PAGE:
Transgender rights has been a popular topic in the media, as federal and provincial governments move to include gender identity and transgendered rights in legislation. Newly-NDP Alberta, led by Rachel Notley, joined the progressive movement by providing guidelines for schools about respecting and protecting transgendered students.
But, it’s been a challenge to get everyone on board. Protests erupted mid-May in Edmonton between transgender supporters and groups such as Parents for Choice in Education, trying to contravene transgendered rights in schools and the subsequent bill —Bill 10 —that allowed students to form gay-straight alliances in schools. This bill led the way for guidelines that were provided by the NDP government in January, which will be used as a benchmark for school boards to adopt and enforce in their respective schools.
Guidelines for Best Practices: Creating Equality for Gender Identities includes criteria to help schools navigate respectful treatment of transgendered students. Guidelines include respecting an individual’s right to self-identification, minimizing gender-segregated activities, providing safe access to washroom and change-room facilities, and responding appropriately to bullying behaviour.
Backlash of the new guidelines has mostly been centered on the issue of non-gendered washrooms in schools. Parents are concerned they are not being given the democratic choice to do what is best for their kids and there is anxiety around children with different sexual anatomy being in the same washroom. There has been backlash from the Catholic School Board, with Roman Catholic Bishop, Fred Henry denouncing the guidelines as anti-Catholic and the government as “totalitarian” for trying to impose them.
Trans Equality Society of Alberta (TESA), a non-profit advocacy group on behalf of transgender rights, is spearheaded by long-time activist, Jan Buterman. Buterman said he was not surprised by the backlash, but the protests and the intense comments are a new development. “We have been doing this type of advocacy for a long time and this type of pushback is new,” said Buterman. “This is parallel to the type of protests you see in Ontario with the changes in curriculum.”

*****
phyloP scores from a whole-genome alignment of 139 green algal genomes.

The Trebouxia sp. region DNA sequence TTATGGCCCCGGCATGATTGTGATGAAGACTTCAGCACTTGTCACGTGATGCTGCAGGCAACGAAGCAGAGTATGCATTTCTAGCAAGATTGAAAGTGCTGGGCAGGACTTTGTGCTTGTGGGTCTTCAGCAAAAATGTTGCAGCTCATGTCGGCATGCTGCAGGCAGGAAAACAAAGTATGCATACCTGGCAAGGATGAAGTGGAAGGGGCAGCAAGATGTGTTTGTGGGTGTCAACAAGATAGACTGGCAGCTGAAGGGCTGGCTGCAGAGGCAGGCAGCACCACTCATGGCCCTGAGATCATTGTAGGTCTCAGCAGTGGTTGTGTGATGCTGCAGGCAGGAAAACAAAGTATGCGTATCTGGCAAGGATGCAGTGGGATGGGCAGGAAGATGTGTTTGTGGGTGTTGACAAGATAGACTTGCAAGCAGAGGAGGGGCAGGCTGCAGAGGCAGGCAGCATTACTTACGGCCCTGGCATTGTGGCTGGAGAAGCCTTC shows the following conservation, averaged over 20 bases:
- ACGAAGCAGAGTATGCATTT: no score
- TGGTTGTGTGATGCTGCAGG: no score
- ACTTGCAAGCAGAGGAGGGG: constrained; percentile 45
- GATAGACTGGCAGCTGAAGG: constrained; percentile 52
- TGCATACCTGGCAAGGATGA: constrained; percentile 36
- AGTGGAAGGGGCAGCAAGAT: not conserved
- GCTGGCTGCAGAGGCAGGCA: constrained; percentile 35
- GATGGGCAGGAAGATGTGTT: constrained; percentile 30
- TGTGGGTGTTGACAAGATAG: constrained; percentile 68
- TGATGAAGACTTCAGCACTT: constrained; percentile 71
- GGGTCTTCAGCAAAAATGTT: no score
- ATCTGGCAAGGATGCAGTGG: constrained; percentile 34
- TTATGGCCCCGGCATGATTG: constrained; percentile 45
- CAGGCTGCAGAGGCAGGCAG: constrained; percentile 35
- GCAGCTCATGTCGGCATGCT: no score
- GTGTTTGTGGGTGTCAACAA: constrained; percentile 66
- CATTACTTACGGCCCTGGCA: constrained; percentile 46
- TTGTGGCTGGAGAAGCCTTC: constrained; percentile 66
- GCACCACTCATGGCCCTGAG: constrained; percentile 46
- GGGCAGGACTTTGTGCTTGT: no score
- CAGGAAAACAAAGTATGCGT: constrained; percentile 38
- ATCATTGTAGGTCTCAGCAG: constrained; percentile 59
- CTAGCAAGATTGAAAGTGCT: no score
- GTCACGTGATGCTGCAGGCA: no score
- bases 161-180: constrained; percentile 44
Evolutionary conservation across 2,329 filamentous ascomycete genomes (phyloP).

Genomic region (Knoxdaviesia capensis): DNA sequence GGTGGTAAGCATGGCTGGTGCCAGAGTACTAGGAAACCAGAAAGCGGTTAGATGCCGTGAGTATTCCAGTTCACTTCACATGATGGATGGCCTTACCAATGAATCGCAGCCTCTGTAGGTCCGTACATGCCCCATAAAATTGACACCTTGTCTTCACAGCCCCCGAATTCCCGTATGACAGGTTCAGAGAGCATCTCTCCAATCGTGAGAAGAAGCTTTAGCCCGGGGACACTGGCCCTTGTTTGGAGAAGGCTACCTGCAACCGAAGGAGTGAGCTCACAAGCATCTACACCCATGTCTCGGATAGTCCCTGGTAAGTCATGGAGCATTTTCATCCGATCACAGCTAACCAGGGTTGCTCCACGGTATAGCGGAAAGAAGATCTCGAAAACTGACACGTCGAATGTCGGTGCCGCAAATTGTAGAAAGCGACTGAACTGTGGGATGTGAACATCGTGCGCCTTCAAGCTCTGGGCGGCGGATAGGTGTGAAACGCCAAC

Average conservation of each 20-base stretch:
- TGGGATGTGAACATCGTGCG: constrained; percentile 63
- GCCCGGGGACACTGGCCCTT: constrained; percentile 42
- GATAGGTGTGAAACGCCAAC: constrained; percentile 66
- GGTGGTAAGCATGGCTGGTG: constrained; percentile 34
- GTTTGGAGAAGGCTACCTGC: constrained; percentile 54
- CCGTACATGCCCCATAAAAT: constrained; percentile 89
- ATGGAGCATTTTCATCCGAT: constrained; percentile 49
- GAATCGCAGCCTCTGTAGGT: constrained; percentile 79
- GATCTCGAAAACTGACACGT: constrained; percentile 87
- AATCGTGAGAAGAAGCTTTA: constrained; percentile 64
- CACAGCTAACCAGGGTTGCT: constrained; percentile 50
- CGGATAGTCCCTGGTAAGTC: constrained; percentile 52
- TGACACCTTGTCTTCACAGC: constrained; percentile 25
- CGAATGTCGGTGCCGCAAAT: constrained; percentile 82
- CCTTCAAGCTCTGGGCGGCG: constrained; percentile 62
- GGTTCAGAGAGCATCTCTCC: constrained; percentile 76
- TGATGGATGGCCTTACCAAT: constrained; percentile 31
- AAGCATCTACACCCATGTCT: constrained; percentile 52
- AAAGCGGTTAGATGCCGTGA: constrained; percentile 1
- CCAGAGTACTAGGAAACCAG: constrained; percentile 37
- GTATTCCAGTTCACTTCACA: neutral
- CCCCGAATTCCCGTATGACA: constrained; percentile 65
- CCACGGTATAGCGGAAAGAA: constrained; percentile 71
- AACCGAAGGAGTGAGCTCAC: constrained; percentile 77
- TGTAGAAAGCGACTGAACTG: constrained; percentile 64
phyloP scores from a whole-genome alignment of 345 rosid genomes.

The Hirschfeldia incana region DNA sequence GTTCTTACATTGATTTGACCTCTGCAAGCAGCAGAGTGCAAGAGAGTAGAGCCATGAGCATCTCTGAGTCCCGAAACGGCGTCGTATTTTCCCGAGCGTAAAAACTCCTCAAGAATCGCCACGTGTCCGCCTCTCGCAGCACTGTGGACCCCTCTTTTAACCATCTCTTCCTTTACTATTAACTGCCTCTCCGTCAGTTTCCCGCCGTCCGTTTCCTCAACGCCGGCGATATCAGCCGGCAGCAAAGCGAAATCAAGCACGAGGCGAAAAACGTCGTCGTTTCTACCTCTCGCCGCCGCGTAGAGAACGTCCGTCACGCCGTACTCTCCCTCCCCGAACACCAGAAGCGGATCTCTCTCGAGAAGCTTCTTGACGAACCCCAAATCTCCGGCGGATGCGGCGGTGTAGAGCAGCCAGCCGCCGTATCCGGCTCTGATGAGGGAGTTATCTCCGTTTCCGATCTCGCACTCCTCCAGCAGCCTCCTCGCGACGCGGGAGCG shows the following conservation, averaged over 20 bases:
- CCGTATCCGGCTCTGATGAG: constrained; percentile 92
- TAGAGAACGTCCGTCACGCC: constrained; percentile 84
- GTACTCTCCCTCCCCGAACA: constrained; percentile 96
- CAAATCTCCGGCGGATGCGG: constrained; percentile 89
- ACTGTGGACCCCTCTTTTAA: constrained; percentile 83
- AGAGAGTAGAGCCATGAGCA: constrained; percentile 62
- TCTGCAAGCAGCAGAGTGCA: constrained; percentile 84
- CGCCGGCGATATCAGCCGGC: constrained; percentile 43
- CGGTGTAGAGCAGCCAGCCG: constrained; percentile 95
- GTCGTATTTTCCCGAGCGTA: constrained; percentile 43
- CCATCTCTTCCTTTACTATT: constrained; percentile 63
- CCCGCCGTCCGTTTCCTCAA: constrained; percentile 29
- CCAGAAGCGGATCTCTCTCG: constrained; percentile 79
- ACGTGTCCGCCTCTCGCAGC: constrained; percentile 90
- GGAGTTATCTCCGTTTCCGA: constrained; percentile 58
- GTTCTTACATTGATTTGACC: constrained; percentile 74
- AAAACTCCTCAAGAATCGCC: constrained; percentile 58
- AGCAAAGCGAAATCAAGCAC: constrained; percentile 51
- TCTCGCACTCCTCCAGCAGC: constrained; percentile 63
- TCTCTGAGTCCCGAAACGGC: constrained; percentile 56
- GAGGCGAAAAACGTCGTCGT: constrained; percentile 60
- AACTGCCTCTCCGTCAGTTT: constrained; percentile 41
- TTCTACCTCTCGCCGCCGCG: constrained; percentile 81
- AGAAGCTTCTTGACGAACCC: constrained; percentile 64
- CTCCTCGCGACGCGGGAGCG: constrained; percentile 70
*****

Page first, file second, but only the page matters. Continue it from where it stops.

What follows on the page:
This is not the first time that Buterman has seen transphobia in the school system. In 2008, he was fired by the Catholic school board for transitioning, and is still in a legal battle fighting the decision. Buterman’s mistreatment in the system led to forming the advocacy group Trans Equality Society of Alberta. Because of his drawn-out court battle and refusal to back down, Buterman has become one of the public figures of trans-advocacy and was even asked to look over the Albertan guidelines prior to their public release to schools.
Buterman said the guidelines were a move in the right direction, but there were key issues surrounding name documentation that were not dealt with. “The guidelines indicate [the students] would still use the name given on the birth certificate.” he said. “It is actually inappropriate that kids are being held to a standard that adults are not. The guidelines were a good idea in principal, but there were gaps and that gap specifically was staggering.” Children can choose to be called a different name under the new guidelines, but the name given on their birth certificate will remain as their official documentation in the school system.
Both supporters and dissidents have expressed issues with the guidelines, highlighting how difficult change can be to implement when it comes to gender identity. Recently, the federal government has joined the movement to include trans rights in legislation, which protect the legal and human rights of transgendered people in Canada.
It is clear that Canada is moving in the direction of protecting trans people and their rights, but some provinces are having more difficulties than others. It is about time that appropriate protection for this prevalent and vibrant community in the country is recognized and respected — and it’s unfortunate that so many people have a problem with it. Overall, trans-inclusivity in schools is a step in the right direction because it teaches a new generation that transitioning is normal and acceptable. Gender identity and expression are choices and provinces like Ontario and Alberta have led the way to promoting a more inclusive and accepting Canadian society.